Authors: Juliet Oluoch, Charles Tonui

Context and rationale

There is compelling evidence to increase climate finance to meet the 2°C targets and to catalyze scale-up of locally-led adaptation among the local communities in the global south from the impacts of climate change.  While climate finance is largely implemented by the public sector, it is evident that the private sector must play a significant role in locally-led adaptation financing. As a result, a significant public-private dedication is required to facilitate collaboration between the private and public sectors to mobilize and facilitate access to climate finance among the local communities for locally-led adaptation. Collaboration with different stakeholders is pertinent to encourage groundbreaking partnerships that help establish markets and mobilize private sector investment for development. Therefore, public-private partnerships in climate finance are a potential approach for contributing to climate finance mobilization delivery not only in counties but also at the sub- nationally and community levels.

In Sub-Saharan Africa, several countries have developed public-private policy frameworks and climate change policy frameworks which have seen emerging collaboration between the public and private sectors in advancing climate change actions. All the East African member states have developed public-private partnership policies, however, the extent to which they have accelerated locally led adaptation is unclear. The global south project mapped significant non-state sub-national actors contributing to climate actions in the global south, e.g. in Kenya where 133 company private sector players were identified in climate policy formulation and adaptation-related entrepreneurship. Therefore, this demonstrates there is the potential for the private sector to create new business opportunities in the locally-led adaptation e.g., FLLOCA for Kenya, which encourages stakeholders, private sector, and public investment.

As envisaged in SDG 17, countries such as the East African countries that have established PPP policy frameworks and climate change frameworks can foster public-private investments in mobilization and leveraging of climate finance by LLA by taking into consideration the following:

  1. Harmonizing PPP and climate policies– Policy formulation is largely sector driven and often done in isolation from other related policies. The interplay between public policies such as climate policy shows that it is largely public driven hence private sector players are left out in the formulation process. This is exacerbated during the implementation process when the business community is absent in the implementation of climate policy. In addition, for instance in Kenya where the national climate change council has not been operationalized yet, it has been designed to bring together to bring public and private sectors.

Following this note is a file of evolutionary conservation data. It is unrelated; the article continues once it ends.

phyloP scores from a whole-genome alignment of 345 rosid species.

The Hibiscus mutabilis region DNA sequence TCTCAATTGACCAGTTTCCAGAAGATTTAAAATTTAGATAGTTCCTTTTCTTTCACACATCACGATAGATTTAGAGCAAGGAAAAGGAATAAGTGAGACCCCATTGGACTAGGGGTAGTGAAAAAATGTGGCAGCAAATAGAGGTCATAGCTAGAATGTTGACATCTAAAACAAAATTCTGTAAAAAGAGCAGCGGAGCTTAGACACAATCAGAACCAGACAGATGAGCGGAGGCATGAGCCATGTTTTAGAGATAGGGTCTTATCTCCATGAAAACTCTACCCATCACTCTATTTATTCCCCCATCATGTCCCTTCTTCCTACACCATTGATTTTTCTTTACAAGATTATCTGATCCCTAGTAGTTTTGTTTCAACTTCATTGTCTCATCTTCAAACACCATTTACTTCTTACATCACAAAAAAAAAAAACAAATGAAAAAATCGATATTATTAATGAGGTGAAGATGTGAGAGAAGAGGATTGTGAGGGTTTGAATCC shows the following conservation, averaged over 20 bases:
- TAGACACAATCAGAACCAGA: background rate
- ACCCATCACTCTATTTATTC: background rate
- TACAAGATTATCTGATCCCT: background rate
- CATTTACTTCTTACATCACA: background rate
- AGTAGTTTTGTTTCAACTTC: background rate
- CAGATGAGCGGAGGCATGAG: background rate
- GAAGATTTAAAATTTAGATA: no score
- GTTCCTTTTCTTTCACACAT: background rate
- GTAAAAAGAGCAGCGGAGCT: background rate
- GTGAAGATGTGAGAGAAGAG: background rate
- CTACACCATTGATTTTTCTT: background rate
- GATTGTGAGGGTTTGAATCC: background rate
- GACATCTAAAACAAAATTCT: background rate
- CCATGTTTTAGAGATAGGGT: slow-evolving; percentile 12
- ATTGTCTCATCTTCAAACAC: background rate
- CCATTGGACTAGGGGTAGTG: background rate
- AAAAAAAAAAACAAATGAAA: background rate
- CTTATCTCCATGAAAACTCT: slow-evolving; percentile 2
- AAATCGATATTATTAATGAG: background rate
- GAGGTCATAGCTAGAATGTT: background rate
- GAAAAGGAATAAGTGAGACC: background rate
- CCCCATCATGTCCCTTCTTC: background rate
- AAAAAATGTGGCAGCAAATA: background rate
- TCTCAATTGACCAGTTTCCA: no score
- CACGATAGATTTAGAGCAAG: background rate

2. Incentivizing private sector financing for climate action by removing tariff and non-tariff barriers through policy provisions and programs. Several countries in Africa are already looking into incentives by removing tariff and non-tariff barriers for trade in environmentally sound technologies. In East African countries, the member states have harmonized the East African trade-related policies to catalyze Trade in Environmentally Sound Technologies that support locally led adaptation. This has the potential to trigger climate financing from private sectors (E.g. Microfinance) to support the production of climate technologies such as solar technologies which have seen several solar manufacturing companies established in Kenya and supplying neighboring countries ( Trade in Environmentally Sound Technologies).
  3. Establishing incubation centers for climate investments. The World Bank supported the establishment of Ethiopia and Kenya climate innovation centers which have brought together public institutions and the private sector to mentor entrepreneurs and link them to public and private finance. The Climate Innovation Centre model enables public-private partnerships where entrepreneurs are linked to public and private financing and supported to incubate their ideas into businesses.
  4. Establishing knowledge centers that catalyze public and private dialogues. At the COP 26 Africa-led events co-organized by UKRI and ARIN delegates were concerned that most partnerships have (un)consciously neglected the private sectors who are the key knowledge consumers. They acknowledge the role of the private sector in adaptation action, funding, and knowledge and data generation and management for climate action. They called for the need to harness transformative partnerships to bring on board private partnership players in climate action. Therefore, we have seen emerging knowledge centers and platforms. Over the years, climate actors have been engaging in sector-based knowledge-based management platforms, however, we have seen emerging knowledge centers and platforms that encourage linkage in climate research and investment in climate action.


However, there remains a challenge of identifying comprehensively private players in climate action and addressing their needs to scale up their actions for locally-led adaptation. A deliberate effort by local and international climate actors needs to be channeled to invest in scaling up the existing public-private partnership to take advantage of the emerging opportunities such as policy options e.g. incentives, removing tariff and non-tariff barriers in trade in environmentally sound technologies among others. In addition, there is a need to undertake a comprehensive mapping and analysis of private actors in climate action across Sub-Saharan Africa.




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